Three Questions for U.S. Monetary Policy

September 27-28, 2017

Presentation (pdf) | Press Release | Photos of Tour of Northern Part of District (below)

On a two-day tour of the northern part of the District served by the St. Louis Fed, President James Bullard spoke at Truman State University, in Kirksville, Mo., met with bankers in Quincy, Ill., and toured the headquarters of the nation’s largest food redistributor in Mount Sterling, Ill.

At the university, Bullard addressed questions related to real GDP growth in the second half of 2017, inflation surprising to the downside in the first half of 2017 and the impact of strong U.S. labor-market performance on inflation going forward. He said recent data indicate that U.S. real GDP growth remains consistent with the 2 percent growth “regime” of recent years, adding that growth in the second half of 2017 will probably not move meaningfully above 2 percent. He noted that effects from the hurricanes will add uncertainty to data interpretation in the coming months. On inflation, he said that the downside surprise is unlikely to reverse itself in the second half of 2017. He also said that continued strong performance of labor markets is unlikely to drive inflation meaningfully higher. In terms of monetary policy, he concluded that the current level of the federal funds rate target “is appropriate given current macroeconomic data.”

Photo of James Bullard during a presentation at Truman State University | St. Louis Fed

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Photo of James Bullard presenting at Truman State University | St. Louis Fed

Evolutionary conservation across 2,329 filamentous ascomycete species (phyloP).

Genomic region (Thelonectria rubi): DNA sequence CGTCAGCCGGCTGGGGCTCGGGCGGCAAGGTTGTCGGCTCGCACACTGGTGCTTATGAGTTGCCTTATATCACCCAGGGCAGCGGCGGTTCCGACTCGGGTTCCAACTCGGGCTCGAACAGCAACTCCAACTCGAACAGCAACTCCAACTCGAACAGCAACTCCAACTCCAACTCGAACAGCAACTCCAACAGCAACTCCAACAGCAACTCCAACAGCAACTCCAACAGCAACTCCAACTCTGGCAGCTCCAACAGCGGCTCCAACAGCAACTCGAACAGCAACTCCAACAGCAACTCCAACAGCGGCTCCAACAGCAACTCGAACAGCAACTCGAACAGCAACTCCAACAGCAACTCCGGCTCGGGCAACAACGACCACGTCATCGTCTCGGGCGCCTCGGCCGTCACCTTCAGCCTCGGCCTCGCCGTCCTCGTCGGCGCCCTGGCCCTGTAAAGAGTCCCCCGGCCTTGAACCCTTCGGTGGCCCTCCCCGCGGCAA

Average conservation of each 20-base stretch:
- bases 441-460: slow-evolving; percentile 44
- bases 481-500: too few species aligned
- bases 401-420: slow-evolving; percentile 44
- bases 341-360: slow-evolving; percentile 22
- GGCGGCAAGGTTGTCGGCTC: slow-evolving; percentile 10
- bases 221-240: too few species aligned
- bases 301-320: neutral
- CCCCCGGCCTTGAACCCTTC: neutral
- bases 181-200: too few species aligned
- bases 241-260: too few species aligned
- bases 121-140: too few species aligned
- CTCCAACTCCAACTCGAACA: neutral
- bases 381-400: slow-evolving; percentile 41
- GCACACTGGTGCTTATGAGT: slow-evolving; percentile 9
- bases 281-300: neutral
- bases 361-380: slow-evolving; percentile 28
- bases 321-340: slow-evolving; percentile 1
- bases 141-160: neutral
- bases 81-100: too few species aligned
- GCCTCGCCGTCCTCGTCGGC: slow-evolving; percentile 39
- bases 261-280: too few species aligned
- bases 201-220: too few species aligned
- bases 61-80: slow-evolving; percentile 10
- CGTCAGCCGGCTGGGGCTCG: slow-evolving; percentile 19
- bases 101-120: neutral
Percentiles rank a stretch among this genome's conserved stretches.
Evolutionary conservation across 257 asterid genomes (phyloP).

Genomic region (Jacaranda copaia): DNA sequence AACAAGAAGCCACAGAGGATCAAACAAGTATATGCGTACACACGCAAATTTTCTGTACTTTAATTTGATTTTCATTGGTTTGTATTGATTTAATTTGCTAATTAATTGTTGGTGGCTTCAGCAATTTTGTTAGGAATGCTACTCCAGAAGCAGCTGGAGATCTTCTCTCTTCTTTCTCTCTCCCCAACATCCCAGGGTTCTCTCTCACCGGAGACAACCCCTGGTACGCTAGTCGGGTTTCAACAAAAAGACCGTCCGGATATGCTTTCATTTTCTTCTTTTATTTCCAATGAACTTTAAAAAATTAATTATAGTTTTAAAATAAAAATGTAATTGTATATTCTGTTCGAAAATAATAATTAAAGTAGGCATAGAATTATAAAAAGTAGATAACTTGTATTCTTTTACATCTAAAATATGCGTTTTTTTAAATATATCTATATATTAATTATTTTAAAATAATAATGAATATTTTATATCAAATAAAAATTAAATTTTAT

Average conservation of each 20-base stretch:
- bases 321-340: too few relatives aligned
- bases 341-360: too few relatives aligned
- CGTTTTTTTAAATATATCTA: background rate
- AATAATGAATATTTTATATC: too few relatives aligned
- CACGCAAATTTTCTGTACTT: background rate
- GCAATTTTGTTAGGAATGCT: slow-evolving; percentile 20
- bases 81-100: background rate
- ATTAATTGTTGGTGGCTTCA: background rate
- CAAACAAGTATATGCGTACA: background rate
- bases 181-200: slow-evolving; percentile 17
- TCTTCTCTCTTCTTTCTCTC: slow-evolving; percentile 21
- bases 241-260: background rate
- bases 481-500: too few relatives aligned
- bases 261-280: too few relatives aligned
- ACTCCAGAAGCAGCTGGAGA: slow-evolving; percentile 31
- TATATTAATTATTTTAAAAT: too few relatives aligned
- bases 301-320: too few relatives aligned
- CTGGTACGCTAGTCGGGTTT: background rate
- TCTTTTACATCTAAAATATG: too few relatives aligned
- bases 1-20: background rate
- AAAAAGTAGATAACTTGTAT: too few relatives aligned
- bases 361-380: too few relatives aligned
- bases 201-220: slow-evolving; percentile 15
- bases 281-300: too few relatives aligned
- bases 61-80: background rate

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Photo at Truman State University: Sue Thomas and James Bullard | St. Louis Fed

Truman State University President Sue Thomas welcomes Bullard to her campus on Sept. 27.
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Photo at Truman State University, Brian Kantanka, a student, and James Bullard | St. Louis Fed

Brian Kantanka, a student at Truman State, poses a question to Bullard after the president’s presentation, titled “Three Questions for U.S. Monetary Policy.”
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In Quincy, Ill., on Sept. 28, Bullard discussed the national and local economy with about 20 bankers from the area. The members of the audience provided their perspective on economic conditions, as well, and also reported on banking conditions in the region.

Photo of James Bullard at a dinner with bankers, Quincy Ill. | St. Louis Fed

During dinner, bankers at each table compared notes about the local economy and about the current state of banking. Afterward, a representative from each table shared these observations and concerns with Bullard and other attendees. Such anecdotal information that is gathered at the community level is important for policymakers who deliberate on the Federal Open Market Committee.
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In Mount Sterling, Bullard and others from the St. Louis Fed visited the headquarters of Dot Foods Inc., a company that distributes food in all 50 states and more than 25 countries.

Photo taken during a tour at Dot Foods Inc. | St. Louis Fed

Bullard was taken on a tour of the 1.5-million-square-foot warehouse of Dot, where more than 800 people work. Dot CEO Joe Tracy (center) and Dot Vice President of Warehousing Bryan Langston (right) led the tour.
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Photo of James Bullard and Joe Tracy, at Dot Foods Inc. Headquarters | St. Louis Fed

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